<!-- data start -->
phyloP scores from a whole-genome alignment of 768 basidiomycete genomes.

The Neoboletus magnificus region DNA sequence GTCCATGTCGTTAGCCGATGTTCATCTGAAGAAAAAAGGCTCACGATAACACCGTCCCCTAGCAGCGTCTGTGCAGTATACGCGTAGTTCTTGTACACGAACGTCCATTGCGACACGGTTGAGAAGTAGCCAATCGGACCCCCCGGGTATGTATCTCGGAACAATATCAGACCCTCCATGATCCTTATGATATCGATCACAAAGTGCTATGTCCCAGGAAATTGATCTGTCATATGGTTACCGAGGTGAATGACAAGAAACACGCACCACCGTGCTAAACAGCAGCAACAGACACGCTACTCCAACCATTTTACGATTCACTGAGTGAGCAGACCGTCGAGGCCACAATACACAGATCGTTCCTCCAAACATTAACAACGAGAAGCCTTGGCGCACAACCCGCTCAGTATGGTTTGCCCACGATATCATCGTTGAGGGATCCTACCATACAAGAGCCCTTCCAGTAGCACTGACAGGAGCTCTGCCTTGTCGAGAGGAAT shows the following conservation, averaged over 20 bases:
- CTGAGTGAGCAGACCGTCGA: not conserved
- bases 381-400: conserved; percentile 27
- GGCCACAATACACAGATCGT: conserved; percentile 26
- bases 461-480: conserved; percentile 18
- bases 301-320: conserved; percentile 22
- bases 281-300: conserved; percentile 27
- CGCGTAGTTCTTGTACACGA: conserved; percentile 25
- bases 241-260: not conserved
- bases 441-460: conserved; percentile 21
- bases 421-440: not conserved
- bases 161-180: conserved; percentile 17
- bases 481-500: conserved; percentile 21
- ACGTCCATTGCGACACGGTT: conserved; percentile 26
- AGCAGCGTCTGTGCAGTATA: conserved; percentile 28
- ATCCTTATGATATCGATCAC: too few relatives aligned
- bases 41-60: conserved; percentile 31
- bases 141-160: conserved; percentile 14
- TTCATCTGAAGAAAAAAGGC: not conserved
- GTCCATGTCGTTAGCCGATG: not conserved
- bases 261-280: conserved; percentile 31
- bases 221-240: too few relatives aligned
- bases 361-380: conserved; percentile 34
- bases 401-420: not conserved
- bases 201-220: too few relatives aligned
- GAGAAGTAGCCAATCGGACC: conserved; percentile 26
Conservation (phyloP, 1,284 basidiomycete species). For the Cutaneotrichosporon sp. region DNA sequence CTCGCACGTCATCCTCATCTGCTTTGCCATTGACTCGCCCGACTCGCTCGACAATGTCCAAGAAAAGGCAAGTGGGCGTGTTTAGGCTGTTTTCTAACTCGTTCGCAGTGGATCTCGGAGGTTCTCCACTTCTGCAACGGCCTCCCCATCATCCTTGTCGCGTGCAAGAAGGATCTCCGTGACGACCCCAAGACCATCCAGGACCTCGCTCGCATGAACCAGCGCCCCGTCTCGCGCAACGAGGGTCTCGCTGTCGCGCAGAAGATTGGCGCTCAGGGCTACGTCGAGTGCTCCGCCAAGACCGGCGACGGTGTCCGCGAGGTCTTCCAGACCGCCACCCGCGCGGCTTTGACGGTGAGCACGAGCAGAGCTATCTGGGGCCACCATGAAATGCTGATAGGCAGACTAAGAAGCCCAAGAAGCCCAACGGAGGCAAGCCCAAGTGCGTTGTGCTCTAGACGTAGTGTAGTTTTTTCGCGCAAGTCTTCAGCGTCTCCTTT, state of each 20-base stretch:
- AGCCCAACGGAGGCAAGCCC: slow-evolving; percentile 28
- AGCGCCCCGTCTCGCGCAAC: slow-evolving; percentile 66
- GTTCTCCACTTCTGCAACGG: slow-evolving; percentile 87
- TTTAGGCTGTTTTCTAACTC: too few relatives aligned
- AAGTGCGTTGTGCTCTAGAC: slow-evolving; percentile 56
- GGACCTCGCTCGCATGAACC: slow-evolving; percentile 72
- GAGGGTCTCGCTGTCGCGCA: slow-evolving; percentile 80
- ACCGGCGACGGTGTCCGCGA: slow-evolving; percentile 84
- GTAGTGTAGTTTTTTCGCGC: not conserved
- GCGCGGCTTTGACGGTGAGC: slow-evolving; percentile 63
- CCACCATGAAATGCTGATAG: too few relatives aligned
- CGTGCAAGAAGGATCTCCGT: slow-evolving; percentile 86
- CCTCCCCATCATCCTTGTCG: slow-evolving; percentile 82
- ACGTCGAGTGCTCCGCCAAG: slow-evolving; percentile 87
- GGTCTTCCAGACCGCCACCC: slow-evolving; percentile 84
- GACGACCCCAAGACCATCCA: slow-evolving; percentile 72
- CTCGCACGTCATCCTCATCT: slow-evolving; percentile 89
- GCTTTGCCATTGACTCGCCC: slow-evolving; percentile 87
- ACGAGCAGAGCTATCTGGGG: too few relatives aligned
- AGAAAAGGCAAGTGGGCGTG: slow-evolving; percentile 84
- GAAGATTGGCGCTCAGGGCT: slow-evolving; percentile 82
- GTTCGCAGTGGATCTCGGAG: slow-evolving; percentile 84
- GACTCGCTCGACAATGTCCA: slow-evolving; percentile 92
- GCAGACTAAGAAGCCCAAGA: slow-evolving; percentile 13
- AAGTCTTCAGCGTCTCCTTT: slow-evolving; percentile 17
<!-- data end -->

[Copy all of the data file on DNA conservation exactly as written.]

phyloP scores from a whole-genome alignment of 768 basidiomycete genomes.

The Neoboletus magnificus region DNA sequence GTCCATGTCGTTAGCCGATGTTCATCTGAAGAAAAAAGGCTCACGATAACACCGTCCCCTAGCAGCGTCTGTGCAGTATACGCGTAGTTCTTGTACACGAACGTCCATTGCGACACGGTTGAGAAGTAGCCAATCGGACCCCCCGGGTATGTATCTCGGAACAATATCAGACCCTCCATGATCCTTATGATATCGATCACAAAGTGCTATGTCCCAGGAAATTGATCTGTCATATGGTTACCGAGGTGAATGACAAGAAACACGCACCACCGTGCTAAACAGCAGCAACAGACACGCTACTCCAACCATTTTACGATTCACTGAGTGAGCAGACCGTCGAGGCCACAATACACAGATCGTTCCTCCAAACATTAACAACGAGAAGCCTTGGCGCACAACCCGCTCAGTATGGTTTGCCCACGATATCATCGTTGAGGGATCCTACCATACAAGAGCCCTTCCAGTAGCACTGACAGGAGCTCTGCCTTGTCGAGAGGAAT shows the following conservation, averaged over 20 bases:
- CTGAGTGAGCAGACCGTCGA: not conserved
- bases 381-400: conserved; percentile 27
- GGCCACAATACACAGATCGT: conserved; percentile 26
- bases 461-480: conserved; percentile 18
- bases 301-320: conserved; percentile 22
- bases 281-300: conserved; percentile 27
- CGCGTAGTTCTTGTACACGA: conserved; percentile 25
- bases 241-260: not conserved
- bases 441-460: conserved; percentile 21
- bases 421-440: not conserved
- bases 161-180: conserved; percentile 17
- bases 481-500: conserved; percentile 21
- ACGTCCATTGCGACACGGTT: conserved; percentile 26
- AGCAGCGTCTGTGCAGTATA: conserved; percentile 28
- ATCCTTATGATATCGATCAC: too few relatives aligned
- bases 41-60: conserved; percentile 31
- bases 141-160: conserved; percentile 14
- TTCATCTGAAGAAAAAAGGC: not conserved
- GTCCATGTCGTTAGCCGATG: not conserved
- bases 261-280: conserved; percentile 31
- bases 221-240: too few relatives aligned
- bases 361-380: conserved; percentile 34
- bases 401-420: not conserved
- bases 201-220: too few relatives aligned
- GAGAAGTAGCCAATCGGACC: conserved; percentile 26
Conservation (phyloP, 1,284 basidiomycete species). For the Cutaneotrichosporon sp. region DNA sequence CTCGCACGTCATCCTCATCTGCTTTGCCATTGACTCGCCCGACTCGCTCGACAATGTCCAAGAAAAGGCAAGTGGGCGTGTTTAGGCTGTTTTCTAACTCGTTCGCAGTGGATCTCGGAGGTTCTCCACTTCTGCAACGGCCTCCCCATCATCCTTGTCGCGTGCAAGAAGGATCTCCGTGACGACCCCAAGACCATCCAGGACCTCGCTCGCATGAACCAGCGCCCCGTCTCGCGCAACGAGGGTCTCGCTGTCGCGCAGAAGATTGGCGCTCAGGGCTACGTCGAGTGCTCCGCCAAGACCGGCGACGGTGTCCGCGAGGTCTTCCAGACCGCCACCCGCGCGGCTTTGACGGTGAGCACGAGCAGAGCTATCTGGGGCCACCATGAAATGCTGATAGGCAGACTAAGAAGCCCAAGAAGCCCAACGGAGGCAAGCCCAAGTGCGTTGTGCTCTAGACGTAGTGTAGTTTTTTCGCGCAAGTCTTCAGCGTCTCCTTT, state of each 20-base stretch:
- AGCCCAACGGAGGCAAGCCC: slow-evolving; percentile 28
- AGCGCCCCGTCTCGCGCAAC: slow-evolving; percentile 66
- GTTCTCCACTTCTGCAACGG: slow-evolving; percentile 87
- TTTAGGCTGTTTTCTAACTC: too few relatives aligned
- AAGTGCGTTGTGCTCTAGAC: slow-evolving; percentile 56
- GGACCTCGCTCGCATGAACC: slow-evolving; percentile 72
- GAGGGTCTCGCTGTCGCGCA: slow-evolving; percentile 80
- ACCGGCGACGGTGTCCGCGA: slow-evolving; percentile 84
- GTAGTGTAGTTTTTTCGCGC: not conserved
- GCGCGGCTTTGACGGTGAGC: slow-evolving; percentile 63
- CCACCATGAAATGCTGATAG: too few relatives aligned
- CGTGCAAGAAGGATCTCCGT: slow-evolving; percentile 86
- CCTCCCCATCATCCTTGTCG: slow-evolving; percentile 82
- ACGTCGAGTGCTCCGCCAAG: slow-evolving; percentile 87
- GGTCTTCCAGACCGCCACCC: slow-evolving; percentile 84
- GACGACCCCAAGACCATCCA: slow-evolving; percentile 72
- CTCGCACGTCATCCTCATCT: slow-evolving; percentile 89
- GCTTTGCCATTGACTCGCCC: slow-evolving; percentile 87
- ACGAGCAGAGCTATCTGGGG: too few relatives aligned
- AGAAAAGGCAAGTGGGCGTG: slow-evolving; percentile 84
- GAAGATTGGCGCTCAGGGCT: slow-evolving; percentile 82
- GTTCGCAGTGGATCTCGGAG: slow-evolving; percentile 84
- GACTCGCTCGACAATGTCCA: slow-evolving; percentile 92
- GCAGACTAAGAAGCCCAAGA: slow-evolving; percentile 13
- AAGTCTTCAGCGTCTCCTTT: slow-evolving; percentile 17